Two entries in three weeks? It’s surprising we’ve even managed that much. Come on. It’s August. We’re in Europe. We’re all away from the computer and you should be too, enjoying the final hot, sweaty gasps of summer.
But if you just can’t tear yourself away, here are a few tid-bits from my corner of things.
— Iran seized a Romanian oil rig in the Persian Gulf! (You didn’t know Romania had oil rigs in the Persian Gulf? Well, it does. Did.) The Iranian military swarmed aboard the rig and held 26 of the Romanian oil companye’s employees captive for several days. However, after a bit of curiously confusing kerfuffle, both countries have agreed that this was a “purely commercial dispute”, and the situation seems to have peacefully resolved.
This strikes me as one of those stories where there’s rather more going on than meets the eye, so if anyone knows more, I’ll be glad to hear it.
— Macedonia has a new government, which is noteworthy not only for being elected in a fairly clean election, but also for being one of the youngest European governments anywhere ever. The new PM, Nikola Gruevski, is just 35. The new Minister of Foreign Affairs is twenty-nine year old Antonio MiloÅ¡evski, the new Minister of Interior is just 30, and the new Minister of Information Technology is a thirtyish former Microsoft manager.
Several new ministers are from the NGO sector: the Defence Minister was the President of the Euro-Atlantic Club, the Justice Minister led the State Anti-Corruption Commission, while the Deputy Prime Minister and Minister for European Integration came from Transparency Macedonia. Taken together, these appointments suggest that Macedonia is taking its EU candidacy very seriously… maybe more seriously than the EU is, right now.
Some of you may recall from my earlier post that the Big Albanian Party was still sulking at not being included in government. (The government does include the Little Albanian Party, which was given four ministries: Education, Health, Culture and Environment.) The BAP is still sulking; they held a demonstration outside the government building last week, and have been muttering vague threats about violenc. “The [Little Party’s] entry in the government [is] disrespect for the election results and citizens’ will, which may lead to uproar and violence among the Albanian voters and the use of force and Kalashnikovs.”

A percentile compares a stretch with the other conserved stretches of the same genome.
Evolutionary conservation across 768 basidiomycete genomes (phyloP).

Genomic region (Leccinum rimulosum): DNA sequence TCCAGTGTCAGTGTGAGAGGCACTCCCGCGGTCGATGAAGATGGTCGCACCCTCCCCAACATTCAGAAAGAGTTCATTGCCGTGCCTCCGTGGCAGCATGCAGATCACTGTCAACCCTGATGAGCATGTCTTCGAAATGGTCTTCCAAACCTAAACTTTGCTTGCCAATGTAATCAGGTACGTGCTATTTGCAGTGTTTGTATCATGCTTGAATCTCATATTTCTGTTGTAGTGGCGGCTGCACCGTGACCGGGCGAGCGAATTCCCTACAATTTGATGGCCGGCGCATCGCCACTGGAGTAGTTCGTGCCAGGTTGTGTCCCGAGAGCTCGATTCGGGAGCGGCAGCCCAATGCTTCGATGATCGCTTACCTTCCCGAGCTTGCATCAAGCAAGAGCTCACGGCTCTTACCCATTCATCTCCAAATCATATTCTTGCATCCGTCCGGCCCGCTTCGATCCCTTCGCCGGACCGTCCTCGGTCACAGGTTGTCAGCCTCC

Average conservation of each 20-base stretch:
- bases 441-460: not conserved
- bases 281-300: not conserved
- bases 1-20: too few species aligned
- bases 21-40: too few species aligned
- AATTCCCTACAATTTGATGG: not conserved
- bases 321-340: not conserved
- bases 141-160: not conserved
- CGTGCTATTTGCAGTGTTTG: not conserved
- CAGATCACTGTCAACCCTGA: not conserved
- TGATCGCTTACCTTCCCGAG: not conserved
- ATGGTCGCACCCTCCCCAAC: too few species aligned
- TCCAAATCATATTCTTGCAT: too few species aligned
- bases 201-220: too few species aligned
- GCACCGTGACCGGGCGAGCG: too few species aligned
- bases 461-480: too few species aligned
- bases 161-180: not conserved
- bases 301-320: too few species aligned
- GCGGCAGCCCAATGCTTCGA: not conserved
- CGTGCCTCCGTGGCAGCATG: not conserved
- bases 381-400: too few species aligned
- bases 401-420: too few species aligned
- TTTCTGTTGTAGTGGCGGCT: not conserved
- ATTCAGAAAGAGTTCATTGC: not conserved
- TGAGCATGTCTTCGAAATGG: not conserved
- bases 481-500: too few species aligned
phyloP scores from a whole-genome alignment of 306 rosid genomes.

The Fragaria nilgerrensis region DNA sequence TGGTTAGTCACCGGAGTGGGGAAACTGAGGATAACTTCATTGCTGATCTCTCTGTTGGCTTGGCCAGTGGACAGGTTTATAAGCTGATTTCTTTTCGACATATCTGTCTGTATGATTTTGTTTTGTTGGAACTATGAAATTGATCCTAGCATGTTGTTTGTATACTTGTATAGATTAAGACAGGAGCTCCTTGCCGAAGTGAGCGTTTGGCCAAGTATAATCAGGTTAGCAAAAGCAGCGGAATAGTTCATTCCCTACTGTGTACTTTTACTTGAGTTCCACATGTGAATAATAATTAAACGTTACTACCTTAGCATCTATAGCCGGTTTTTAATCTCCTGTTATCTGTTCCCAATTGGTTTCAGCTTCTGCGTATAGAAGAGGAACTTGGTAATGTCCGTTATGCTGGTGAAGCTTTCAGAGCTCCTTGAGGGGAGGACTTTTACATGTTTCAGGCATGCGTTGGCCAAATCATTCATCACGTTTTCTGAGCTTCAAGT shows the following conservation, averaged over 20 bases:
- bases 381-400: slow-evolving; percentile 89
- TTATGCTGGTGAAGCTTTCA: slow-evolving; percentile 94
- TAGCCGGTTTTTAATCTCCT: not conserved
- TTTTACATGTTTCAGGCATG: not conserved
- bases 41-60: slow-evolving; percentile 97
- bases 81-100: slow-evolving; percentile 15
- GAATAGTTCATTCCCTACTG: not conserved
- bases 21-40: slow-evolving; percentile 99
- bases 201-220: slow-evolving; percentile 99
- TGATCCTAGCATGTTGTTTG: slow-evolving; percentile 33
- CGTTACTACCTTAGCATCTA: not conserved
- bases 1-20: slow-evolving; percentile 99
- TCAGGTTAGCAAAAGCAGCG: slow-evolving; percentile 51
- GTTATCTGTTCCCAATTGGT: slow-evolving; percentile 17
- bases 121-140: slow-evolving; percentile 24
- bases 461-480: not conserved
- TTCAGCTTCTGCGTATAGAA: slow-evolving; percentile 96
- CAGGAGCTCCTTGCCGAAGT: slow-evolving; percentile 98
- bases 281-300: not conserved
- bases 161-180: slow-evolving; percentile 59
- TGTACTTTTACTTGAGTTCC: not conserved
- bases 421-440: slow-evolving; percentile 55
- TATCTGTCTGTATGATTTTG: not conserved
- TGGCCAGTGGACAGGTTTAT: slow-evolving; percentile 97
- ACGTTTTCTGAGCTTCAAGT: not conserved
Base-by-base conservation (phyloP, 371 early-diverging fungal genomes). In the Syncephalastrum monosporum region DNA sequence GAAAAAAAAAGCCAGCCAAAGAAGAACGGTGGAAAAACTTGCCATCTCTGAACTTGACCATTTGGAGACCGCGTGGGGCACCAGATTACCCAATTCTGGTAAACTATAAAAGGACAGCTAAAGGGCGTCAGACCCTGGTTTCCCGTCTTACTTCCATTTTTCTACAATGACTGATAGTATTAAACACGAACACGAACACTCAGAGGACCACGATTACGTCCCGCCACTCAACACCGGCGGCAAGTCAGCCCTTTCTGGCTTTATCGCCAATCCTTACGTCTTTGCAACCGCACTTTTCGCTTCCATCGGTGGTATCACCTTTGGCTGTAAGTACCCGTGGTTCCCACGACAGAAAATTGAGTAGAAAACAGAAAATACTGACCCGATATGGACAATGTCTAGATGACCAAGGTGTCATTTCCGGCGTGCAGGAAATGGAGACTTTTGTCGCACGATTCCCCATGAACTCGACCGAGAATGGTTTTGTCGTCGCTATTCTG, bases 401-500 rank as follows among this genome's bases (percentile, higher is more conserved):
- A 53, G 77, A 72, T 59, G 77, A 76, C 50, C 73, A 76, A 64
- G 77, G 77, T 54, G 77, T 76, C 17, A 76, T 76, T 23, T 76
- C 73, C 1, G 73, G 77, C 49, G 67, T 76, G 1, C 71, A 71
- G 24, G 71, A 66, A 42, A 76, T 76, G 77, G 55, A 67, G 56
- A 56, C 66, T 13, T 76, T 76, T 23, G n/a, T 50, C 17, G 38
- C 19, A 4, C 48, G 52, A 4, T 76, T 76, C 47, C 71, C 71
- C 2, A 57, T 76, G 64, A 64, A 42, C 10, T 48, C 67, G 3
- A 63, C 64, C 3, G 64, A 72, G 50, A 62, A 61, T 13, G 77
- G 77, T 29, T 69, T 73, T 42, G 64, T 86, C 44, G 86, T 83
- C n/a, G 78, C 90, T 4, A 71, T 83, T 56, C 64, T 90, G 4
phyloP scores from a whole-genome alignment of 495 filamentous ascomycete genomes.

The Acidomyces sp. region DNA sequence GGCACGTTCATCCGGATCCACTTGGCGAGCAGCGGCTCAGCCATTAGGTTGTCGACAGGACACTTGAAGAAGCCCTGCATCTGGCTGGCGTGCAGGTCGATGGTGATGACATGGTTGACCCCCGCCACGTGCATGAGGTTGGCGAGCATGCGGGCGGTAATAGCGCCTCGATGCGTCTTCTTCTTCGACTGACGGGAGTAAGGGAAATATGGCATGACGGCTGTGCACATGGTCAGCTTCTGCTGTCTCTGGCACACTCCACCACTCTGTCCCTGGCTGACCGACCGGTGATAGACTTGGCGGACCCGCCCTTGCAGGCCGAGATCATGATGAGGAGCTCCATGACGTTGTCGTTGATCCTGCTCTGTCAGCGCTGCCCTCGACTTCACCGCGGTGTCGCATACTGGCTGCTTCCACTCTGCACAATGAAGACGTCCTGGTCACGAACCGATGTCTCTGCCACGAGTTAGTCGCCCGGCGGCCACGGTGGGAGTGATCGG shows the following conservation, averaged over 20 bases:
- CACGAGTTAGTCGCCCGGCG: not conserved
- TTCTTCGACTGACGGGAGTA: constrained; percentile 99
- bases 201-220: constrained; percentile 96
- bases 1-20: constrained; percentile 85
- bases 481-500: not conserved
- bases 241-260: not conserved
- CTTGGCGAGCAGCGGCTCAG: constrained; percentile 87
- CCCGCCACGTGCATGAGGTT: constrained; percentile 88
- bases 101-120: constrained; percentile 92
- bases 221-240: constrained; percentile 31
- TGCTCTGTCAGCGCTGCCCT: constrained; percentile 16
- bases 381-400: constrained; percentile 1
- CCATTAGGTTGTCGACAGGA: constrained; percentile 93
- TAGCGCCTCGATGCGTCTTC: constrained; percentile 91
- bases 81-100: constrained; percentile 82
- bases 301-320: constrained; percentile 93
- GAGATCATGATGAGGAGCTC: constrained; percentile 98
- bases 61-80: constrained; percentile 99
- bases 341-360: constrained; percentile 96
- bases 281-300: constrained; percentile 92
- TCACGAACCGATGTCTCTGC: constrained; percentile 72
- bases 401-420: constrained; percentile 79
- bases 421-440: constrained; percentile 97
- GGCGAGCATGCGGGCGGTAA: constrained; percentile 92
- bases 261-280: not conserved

— Oddly, this month also marked the fifth anniversary of the Ohrid Agreement of 2001, which ended a nasty bout of ethnic violence in Macedonia and led to the current power-sharing arrangement between Macedonians and Albanians.
I say “oddly”, because the Ohrid Agreement is the only such arrangement in the former Yugoslavia that actually seems to be working. In Bosnia, the state is held together by external intervention; in Kosovo, Serbs and Albanians can’t even speak. But in Macedonia, the two groups seem to have found a modus vivendi. Five years is not long enough to say “this works”, but it’s long enough to say it’s been working so far. And it has.
— Romania and Bulgaria are now 125 days away from EU membership, and counting. In theory, Brussels could still stop the clock and delay membership another year; in practice, this is almost certainly not going to happen.
Romania will be the poorest country yet to join the EU, with a PPP-adjusted annual income of about $9,000. That’s about 25% lower than the current poorest members, and about a third of the EU average. Romanians are a mobile people, though, and well used to working abroad — there are about a million of them in Europe already. So in the short run, this will make existing relationships easier (and, in many cases, legal).
— Another wave of Communist-era secret police files is being opened in Romania. Four of the five largest political parties have said that they will expel members who had a history of working with the Securitate. (You’ll be shocked to hear that the odd man out is Vadim Tudor’s ultra-nationalist Great Romania Party.) Prime Minister Tariceanu has said that this might lead to early elections if too many Parliamentary deputies are expelled.
Since the government’s majority is very slim, this is theoretically possible. However, (1) scares about Securitate files have come and gone, without yet doing much damage to Romania’s political elite; and (2) nobody wants elections before Romania joins the EU on January 1. So don’t hold your breath.
— On the other hand, elections in Serbia look more likely than otherwise. The G17 party is still saying that it will leave the government if accused war criminal Ratko Mladic isn’t handed over to the Hague by October 1. “Our resignations are already in the envelopes,” said the party’s president. The only open question is whether the elections will be in spring or fall.
— The trial of seven Bosnian Serb officers accused in the Srebrenica massacre began in the Hague this month. As usual, it generated a brief flurry of headlines followed by a complete collapse of interest. The trial is most notable for the absence of the two biggest defendants, General Ratko Mladic and Bosnian Serb leader Radovan Karadzic.
Right. Back to the heat — see you all in September.